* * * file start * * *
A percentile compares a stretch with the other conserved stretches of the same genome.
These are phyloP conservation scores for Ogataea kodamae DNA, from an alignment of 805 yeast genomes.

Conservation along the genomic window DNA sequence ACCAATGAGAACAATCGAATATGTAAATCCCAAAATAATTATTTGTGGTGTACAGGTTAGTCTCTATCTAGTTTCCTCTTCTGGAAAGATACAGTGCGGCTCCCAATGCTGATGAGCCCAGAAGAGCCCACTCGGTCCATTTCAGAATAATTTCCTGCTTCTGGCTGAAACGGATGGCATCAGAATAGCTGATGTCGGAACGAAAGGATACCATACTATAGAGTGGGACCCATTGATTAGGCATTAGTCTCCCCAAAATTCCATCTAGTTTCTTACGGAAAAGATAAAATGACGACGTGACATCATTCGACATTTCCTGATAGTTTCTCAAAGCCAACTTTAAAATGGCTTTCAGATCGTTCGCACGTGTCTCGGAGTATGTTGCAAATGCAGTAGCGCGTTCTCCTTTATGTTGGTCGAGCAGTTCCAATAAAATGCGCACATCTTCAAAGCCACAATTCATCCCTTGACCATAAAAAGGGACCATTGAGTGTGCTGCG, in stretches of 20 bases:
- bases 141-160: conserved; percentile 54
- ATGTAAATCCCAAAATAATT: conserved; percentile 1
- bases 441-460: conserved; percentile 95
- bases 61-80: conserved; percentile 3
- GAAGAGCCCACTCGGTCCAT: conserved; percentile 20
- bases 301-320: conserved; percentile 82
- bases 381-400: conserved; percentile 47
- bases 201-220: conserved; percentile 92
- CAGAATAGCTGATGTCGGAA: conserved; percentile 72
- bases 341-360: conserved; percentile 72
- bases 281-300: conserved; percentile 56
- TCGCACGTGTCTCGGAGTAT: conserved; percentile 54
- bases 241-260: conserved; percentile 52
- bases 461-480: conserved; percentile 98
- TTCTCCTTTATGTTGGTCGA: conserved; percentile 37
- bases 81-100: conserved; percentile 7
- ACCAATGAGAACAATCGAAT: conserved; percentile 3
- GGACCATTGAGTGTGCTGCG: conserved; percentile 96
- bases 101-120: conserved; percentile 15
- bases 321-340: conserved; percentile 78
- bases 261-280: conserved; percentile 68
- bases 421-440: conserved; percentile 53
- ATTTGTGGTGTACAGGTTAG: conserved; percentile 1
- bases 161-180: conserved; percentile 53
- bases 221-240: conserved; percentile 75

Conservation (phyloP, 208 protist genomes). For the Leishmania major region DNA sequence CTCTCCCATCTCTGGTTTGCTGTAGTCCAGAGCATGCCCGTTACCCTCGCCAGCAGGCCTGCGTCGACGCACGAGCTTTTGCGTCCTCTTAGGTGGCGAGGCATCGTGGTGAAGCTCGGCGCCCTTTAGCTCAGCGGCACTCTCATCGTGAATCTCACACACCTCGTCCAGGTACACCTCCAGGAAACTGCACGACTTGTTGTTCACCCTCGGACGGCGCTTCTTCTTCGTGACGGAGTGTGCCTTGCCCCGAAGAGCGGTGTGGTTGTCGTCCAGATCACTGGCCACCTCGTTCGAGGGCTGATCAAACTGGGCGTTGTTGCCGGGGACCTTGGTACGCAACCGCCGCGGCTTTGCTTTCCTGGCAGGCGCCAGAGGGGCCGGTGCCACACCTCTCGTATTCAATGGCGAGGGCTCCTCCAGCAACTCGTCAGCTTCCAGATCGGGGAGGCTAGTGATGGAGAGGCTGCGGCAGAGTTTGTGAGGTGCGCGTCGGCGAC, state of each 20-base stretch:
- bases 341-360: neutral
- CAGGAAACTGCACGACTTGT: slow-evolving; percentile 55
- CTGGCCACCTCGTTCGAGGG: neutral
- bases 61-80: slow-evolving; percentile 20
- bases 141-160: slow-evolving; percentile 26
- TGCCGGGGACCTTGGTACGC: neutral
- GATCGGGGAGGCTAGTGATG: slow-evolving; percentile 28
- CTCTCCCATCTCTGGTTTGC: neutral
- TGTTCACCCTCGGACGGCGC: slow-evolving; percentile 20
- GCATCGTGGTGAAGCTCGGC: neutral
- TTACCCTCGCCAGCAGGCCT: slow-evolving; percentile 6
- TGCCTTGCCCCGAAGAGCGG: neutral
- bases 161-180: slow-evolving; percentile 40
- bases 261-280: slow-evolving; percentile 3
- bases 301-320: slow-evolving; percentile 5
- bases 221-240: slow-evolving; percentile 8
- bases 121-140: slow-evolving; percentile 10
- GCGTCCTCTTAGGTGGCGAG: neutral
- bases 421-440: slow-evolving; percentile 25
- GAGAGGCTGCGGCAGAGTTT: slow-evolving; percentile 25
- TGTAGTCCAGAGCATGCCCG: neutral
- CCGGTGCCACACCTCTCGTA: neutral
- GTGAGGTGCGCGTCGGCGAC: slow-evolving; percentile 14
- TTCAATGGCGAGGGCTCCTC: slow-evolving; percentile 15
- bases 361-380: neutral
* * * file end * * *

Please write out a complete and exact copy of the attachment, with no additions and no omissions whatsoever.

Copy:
A percentile compares a stretch with the other conserved stretches of the same genome.
These are phyloP conservation scores for Ogataea kodamae DNA, from an alignment of 805 yeast genomes.

Conservation along the genomic window DNA sequence ACCAATGAGAACAATCGAATATGTAAATCCCAAAATAATTATTTGTGGTGTACAGGTTAGTCTCTATCTAGTTTCCTCTTCTGGAAAGATACAGTGCGGCTCCCAATGCTGATGAGCCCAGAAGAGCCCACTCGGTCCATTTCAGAATAATTTCCTGCTTCTGGCTGAAACGGATGGCATCAGAATAGCTGATGTCGGAACGAAAGGATACCATACTATAGAGTGGGACCCATTGATTAGGCATTAGTCTCCCCAAAATTCCATCTAGTTTCTTACGGAAAAGATAAAATGACGACGTGACATCATTCGACATTTCCTGATAGTTTCTCAAAGCCAACTTTAAAATGGCTTTCAGATCGTTCGCACGTGTCTCGGAGTATGTTGCAAATGCAGTAGCGCGTTCTCCTTTATGTTGGTCGAGCAGTTCCAATAAAATGCGCACATCTTCAAAGCCACAATTCATCCCTTGACCATAAAAAGGGACCATTGAGTGTGCTGCG, in stretches of 20 bases:
- bases 141-160: conserved; percentile 54
- ATGTAAATCCCAAAATAATT: conserved; percentile 1
- bases 441-460: conserved; percentile 95
- bases 61-80: conserved; percentile 3
- GAAGAGCCCACTCGGTCCAT: conserved; percentile 20
- bases 301-320: conserved; percentile 82
- bases 381-400: conserved; percentile 47
- bases 201-220: conserved; percentile 92
- CAGAATAGCTGATGTCGGAA: conserved; percentile 72
- bases 341-360: conserved; percentile 72
- bases 281-300: conserved; percentile 56
- TCGCACGTGTCTCGGAGTAT: conserved; percentile 54
- bases 241-260: conserved; percentile 52
- bases 461-480: conserved; percentile 98
- TTCTCCTTTATGTTGGTCGA: conserved; percentile 37
- bases 81-100: conserved; percentile 7
- ACCAATGAGAACAATCGAAT: conserved; percentile 3
- GGACCATTGAGTGTGCTGCG: conserved; percentile 96
- bases 101-120: conserved; percentile 15
- bases 321-340: conserved; percentile 78
- bases 261-280: conserved; percentile 68
- bases 421-440: conserved; percentile 53
- ATTTGTGGTGTACAGGTTAG: conserved; percentile 1
- bases 161-180: conserved; percentile 53
- bases 221-240: conserved; percentile 75

Conservation (phyloP, 208 protist genomes). For the Leishmania major region DNA sequence CTCTCCCATCTCTGGTTTGCTGTAGTCCAGAGCATGCCCGTTACCCTCGCCAGCAGGCCTGCGTCGACGCACGAGCTTTTGCGTCCTCTTAGGTGGCGAGGCATCGTGGTGAAGCTCGGCGCCCTTTAGCTCAGCGGCACTCTCATCGTGAATCTCACACACCTCGTCCAGGTACACCTCCAGGAAACTGCACGACTTGTTGTTCACCCTCGGACGGCGCTTCTTCTTCGTGACGGAGTGTGCCTTGCCCCGAAGAGCGGTGTGGTTGTCGTCCAGATCACTGGCCACCTCGTTCGAGGGCTGATCAAACTGGGCGTTGTTGCCGGGGACCTTGGTACGCAACCGCCGCGGCTTTGCTTTCCTGGCAGGCGCCAGAGGGGCCGGTGCCACACCTCTCGTATTCAATGGCGAGGGCTCCTCCAGCAACTCGTCAGCTTCCAGATCGGGGAGGCTAGTGATGGAGAGGCTGCGGCAGAGTTTGTGAGGTGCGCGTCGGCGAC, state of each 20-base stretch:
- bases 341-360: neutral
- CAGGAAACTGCACGACTTGT: slow-evolving; percentile 55
- CTGGCCACCTCGTTCGAGGG: neutral
- bases 61-80: slow-evolving; percentile 20
- bases 141-160: slow-evolving; percentile 26
- TGCCGGGGACCTTGGTACGC: neutral
- GATCGGGGAGGCTAGTGATG: slow-evolving; percentile 28
- CTCTCCCATCTCTGGTTTGC: neutral
- TGTTCACCCTCGGACGGCGC: slow-evolving; percentile 20
- GCATCGTGGTGAAGCTCGGC: neutral
- TTACCCTCGCCAGCAGGCCT: slow-evolving; percentile 6
- TGCCTTGCCCCGAAGAGCGG: neutral
- bases 161-180: slow-evolving; percentile 40
- bases 261-280: slow-evolving; percentile 3
- bases 301-320: slow-evolving; percentile 5
- bases 221-240: slow-evolving; percentile 8
- bases 121-140: slow-evolving; percentile 10
- GCGTCCTCTTAGGTGGCGAG: neutral
- bases 421-440: slow-evolving; percentile 25
- GAGAGGCTGCGGCAGAGTTT: slow-evolving; percentile 25
- TGTAGTCCAGAGCATGCCCG: neutral
- CCGGTGCCACACCTCTCGTA: neutral
- GTGAGGTGCGCGTCGGCGAC: slow-evolving; percentile 14
- TTCAATGGCGAGGGCTCCTC: slow-evolving; percentile 15
- bases 361-380: neutral